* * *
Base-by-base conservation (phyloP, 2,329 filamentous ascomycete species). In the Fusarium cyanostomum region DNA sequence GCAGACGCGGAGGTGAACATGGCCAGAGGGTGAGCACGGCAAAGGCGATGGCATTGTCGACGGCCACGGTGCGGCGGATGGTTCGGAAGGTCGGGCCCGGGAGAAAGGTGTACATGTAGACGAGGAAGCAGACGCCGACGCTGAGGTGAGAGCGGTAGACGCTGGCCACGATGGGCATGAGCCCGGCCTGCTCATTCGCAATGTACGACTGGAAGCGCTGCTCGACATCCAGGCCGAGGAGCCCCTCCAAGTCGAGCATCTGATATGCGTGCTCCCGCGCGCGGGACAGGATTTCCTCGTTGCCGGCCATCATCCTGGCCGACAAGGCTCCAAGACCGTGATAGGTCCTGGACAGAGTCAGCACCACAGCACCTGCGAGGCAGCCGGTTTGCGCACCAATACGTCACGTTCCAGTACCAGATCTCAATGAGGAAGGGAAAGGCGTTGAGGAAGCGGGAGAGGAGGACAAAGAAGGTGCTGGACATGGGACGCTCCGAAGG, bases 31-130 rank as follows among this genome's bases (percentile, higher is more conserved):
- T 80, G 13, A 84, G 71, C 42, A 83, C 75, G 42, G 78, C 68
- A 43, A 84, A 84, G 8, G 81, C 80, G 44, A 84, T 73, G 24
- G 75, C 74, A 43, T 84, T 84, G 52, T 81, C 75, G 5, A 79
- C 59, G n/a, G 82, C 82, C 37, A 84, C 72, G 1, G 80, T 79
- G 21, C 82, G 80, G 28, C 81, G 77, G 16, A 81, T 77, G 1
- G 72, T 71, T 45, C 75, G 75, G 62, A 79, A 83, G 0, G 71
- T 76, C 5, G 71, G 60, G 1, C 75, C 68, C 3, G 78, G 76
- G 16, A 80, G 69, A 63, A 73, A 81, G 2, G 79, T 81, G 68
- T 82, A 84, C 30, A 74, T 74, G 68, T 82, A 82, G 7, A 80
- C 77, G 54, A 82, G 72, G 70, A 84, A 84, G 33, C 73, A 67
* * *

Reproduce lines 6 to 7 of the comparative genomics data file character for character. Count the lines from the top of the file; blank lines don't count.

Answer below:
- G 21, C 82, G 80, G 28, C 81, G 77, G 16, A 81, T 77, G 1
- G 72, T 71, T 45, C 75, G 75, G 62, A 79, A 83, G 0, G 71